Five Facts on China's Economic Slowdown

Five Facts on China's Economic Slowdown

The Big Insight: China’s economy is struggling as a result of harsh pandemic lockdown policies, and the woes are spreading beyond the world’s second-largest economy.

As the Chinese Communist Party prepares to grant Xi Jinping a third term as the nation’s leader later this year, cementing his status as China’s most powerful leader since Mao Zedong, the country’s economy is sputtering due to COVID lockdown policies. With China importing more than $2.3 trillion in goods each year, that slowdown is being felt far beyond China’s borders.

1. In the second quarter of this year, China’s economy experienced its slowest growth rate since the start of the pandemic.

China’s economy expanded at an annual rate of just 0.4% in the second quarter, worse than economists expected and the lowest growth rate since China effectively shut down in early 2020 to combat COVID-19. Beijing had set a growth rate target of 5.5% for 2022, but the World Bank projects growth will be just 4.3%. IMF is even more pessimistic, now projecting growth of just 3.3%. China’s growth regularly exceeded 10% per year a decade ago.

2.Ongoing lockdowns in China are impacting approximately 247 million people.

China’s policy of strict total lockdowns to prevent the spread of COVID continues to have a harsh economic impact. According to Japanese securities firm Nomura, lockdowns in 31 cities are idling the equivalent of $4.3 trillion in annual gross domestic product. In April, zero automobiles were sold in Shanghai — a city with a population of 25 million — due to lockdowns.

3. Nearly one in five young workers in China are currently unemployed.

Official unemployment is about 5.5% across all age groups, but 19.9% of those ages 16-24 are unemployed, and fewer than 15% of this year’s college graduates have secured jobs.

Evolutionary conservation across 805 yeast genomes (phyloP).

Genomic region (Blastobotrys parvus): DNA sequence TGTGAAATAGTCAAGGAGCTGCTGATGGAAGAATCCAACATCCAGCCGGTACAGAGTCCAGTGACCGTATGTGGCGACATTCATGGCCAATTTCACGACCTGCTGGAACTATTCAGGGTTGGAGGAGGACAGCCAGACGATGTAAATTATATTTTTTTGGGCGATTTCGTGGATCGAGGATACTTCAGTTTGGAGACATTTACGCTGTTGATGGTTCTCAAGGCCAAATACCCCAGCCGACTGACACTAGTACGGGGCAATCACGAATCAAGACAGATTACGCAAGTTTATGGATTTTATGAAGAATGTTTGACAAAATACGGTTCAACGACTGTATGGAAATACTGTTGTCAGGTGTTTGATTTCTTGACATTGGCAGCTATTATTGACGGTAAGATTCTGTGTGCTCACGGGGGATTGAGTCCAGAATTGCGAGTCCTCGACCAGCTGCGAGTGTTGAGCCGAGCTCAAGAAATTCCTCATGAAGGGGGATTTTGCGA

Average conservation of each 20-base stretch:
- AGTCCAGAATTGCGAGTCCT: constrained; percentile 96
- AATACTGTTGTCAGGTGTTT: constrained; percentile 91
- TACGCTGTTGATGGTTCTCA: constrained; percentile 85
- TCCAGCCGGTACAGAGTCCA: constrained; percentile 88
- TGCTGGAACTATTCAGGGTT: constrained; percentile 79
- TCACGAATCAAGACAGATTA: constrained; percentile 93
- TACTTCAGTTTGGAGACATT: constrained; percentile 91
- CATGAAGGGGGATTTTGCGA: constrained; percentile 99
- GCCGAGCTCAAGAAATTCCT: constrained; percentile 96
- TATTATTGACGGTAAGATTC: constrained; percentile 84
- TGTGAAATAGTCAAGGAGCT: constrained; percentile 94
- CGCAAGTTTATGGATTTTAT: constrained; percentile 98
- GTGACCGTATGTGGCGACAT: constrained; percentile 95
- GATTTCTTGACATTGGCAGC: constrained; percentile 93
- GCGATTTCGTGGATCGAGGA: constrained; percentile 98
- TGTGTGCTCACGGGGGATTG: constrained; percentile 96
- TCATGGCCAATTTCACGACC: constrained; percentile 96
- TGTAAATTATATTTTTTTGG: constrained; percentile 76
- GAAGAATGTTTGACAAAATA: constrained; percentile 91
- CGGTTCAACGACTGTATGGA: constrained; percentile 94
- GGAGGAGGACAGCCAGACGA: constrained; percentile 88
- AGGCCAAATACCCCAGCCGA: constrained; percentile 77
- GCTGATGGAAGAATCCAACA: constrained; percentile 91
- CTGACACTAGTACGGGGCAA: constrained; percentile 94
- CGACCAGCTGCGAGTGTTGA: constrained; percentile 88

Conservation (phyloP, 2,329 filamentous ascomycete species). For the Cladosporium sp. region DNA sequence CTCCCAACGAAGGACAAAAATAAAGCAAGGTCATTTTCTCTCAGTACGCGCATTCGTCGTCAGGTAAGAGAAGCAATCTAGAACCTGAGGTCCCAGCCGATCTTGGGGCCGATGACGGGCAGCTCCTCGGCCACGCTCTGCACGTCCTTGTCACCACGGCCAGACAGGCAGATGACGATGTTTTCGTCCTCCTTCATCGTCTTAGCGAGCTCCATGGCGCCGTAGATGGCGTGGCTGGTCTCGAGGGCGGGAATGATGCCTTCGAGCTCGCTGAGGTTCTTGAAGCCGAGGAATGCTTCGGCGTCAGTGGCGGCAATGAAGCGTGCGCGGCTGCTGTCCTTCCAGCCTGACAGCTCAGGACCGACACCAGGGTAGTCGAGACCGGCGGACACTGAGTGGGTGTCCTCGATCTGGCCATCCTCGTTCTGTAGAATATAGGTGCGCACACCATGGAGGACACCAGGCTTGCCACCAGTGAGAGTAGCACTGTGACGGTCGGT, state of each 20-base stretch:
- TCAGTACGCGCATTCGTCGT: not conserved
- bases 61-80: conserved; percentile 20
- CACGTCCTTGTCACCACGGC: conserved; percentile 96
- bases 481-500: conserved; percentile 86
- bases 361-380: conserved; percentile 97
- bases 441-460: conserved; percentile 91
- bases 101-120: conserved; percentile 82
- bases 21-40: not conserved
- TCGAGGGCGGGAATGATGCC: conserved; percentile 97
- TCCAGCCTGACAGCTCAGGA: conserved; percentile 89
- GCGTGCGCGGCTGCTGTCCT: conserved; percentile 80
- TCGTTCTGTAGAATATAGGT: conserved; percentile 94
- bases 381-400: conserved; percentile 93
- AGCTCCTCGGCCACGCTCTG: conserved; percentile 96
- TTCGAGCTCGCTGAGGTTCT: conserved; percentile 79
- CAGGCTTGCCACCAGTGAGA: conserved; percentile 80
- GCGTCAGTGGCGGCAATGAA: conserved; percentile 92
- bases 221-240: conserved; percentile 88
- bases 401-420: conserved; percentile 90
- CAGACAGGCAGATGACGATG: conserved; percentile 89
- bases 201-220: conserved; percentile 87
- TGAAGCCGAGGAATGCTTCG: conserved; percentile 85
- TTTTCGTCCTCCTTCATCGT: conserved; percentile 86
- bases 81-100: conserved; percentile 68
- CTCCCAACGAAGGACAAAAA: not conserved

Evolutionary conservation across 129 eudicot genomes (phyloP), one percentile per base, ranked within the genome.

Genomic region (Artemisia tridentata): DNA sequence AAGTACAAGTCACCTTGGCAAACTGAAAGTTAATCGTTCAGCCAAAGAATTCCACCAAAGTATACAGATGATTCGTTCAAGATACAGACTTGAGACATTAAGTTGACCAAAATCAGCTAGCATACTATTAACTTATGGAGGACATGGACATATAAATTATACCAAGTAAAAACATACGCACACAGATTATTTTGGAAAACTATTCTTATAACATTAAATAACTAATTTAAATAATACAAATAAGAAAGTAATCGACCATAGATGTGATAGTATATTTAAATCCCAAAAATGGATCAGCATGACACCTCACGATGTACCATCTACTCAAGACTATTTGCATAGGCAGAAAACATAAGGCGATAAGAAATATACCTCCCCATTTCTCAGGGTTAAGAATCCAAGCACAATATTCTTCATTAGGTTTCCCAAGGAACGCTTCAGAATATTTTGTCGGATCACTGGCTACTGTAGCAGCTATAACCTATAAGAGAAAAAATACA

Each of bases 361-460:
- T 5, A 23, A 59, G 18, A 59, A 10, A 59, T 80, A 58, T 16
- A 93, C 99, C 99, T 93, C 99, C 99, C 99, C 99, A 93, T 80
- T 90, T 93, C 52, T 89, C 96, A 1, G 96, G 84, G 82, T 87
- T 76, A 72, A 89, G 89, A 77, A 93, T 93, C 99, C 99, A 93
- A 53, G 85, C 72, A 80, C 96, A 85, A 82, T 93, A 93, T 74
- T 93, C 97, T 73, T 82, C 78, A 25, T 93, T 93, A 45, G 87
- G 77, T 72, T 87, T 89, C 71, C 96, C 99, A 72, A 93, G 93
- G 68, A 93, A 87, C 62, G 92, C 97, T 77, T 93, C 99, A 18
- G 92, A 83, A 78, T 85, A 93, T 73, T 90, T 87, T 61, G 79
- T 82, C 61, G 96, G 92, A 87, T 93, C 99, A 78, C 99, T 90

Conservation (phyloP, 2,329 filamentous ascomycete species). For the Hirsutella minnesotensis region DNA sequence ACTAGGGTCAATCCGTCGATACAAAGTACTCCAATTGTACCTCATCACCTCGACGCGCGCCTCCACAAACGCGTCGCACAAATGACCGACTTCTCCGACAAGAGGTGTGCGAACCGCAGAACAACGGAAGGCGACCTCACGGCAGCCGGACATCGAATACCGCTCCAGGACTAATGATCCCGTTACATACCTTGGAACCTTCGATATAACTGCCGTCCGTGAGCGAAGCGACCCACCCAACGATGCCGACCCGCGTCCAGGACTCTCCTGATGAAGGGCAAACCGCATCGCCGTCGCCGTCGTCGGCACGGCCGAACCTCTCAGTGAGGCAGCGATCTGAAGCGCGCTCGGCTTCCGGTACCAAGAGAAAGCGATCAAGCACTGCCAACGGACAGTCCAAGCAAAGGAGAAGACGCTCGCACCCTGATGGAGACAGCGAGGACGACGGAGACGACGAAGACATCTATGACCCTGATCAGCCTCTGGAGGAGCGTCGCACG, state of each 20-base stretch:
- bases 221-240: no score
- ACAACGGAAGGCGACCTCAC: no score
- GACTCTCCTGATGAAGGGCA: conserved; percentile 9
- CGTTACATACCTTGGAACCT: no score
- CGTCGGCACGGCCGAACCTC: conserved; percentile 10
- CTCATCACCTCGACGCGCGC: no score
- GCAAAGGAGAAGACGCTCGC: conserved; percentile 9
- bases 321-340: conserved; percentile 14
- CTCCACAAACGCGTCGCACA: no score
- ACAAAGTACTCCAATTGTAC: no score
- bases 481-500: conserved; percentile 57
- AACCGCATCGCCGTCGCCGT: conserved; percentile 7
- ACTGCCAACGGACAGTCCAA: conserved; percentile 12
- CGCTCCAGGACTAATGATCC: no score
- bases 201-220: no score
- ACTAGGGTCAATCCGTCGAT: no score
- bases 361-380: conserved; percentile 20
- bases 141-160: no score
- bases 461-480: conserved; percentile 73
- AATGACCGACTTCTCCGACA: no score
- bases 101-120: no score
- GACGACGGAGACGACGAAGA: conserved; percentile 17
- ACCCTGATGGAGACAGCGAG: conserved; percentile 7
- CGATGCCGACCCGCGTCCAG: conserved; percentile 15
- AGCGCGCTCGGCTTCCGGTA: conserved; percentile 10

The worsening economic situation has led to protests and mortgage payment boycotts, and surveys have indicated that wealthy Chinese worth an estimated $48 billion are considering leaving the country.

4. Retail sales in China rose by 2.7% in July, far short of analyst expectations of about five percent.

Sluggish sales in a marketplace with more than a billion consumers are having an impact on U.S. firms. In 2021, General Motors and 3M each generated 11% of their total sales in China, while Tesla generated more than one-quarter of its sales there. Declining demand in China has resulted in rare trade deficits for Germany and South Korea with China.

5. In 2020, foreign companies with manufacturing operations in China accounted for 36% of China’s total exports.

The idling of so much of the labor force has slowed production inside China at plants owned by U.S. companies.

In July, Apple — which gets about one-fifth of its total revenue from China, Taiwan, and Hong Kong — reported a one percent decline in revenue from the region over the past year. Goldman Sachs says companies can anticipate zero percent growth from the China market this year, down from its earlier estimate of four percent.

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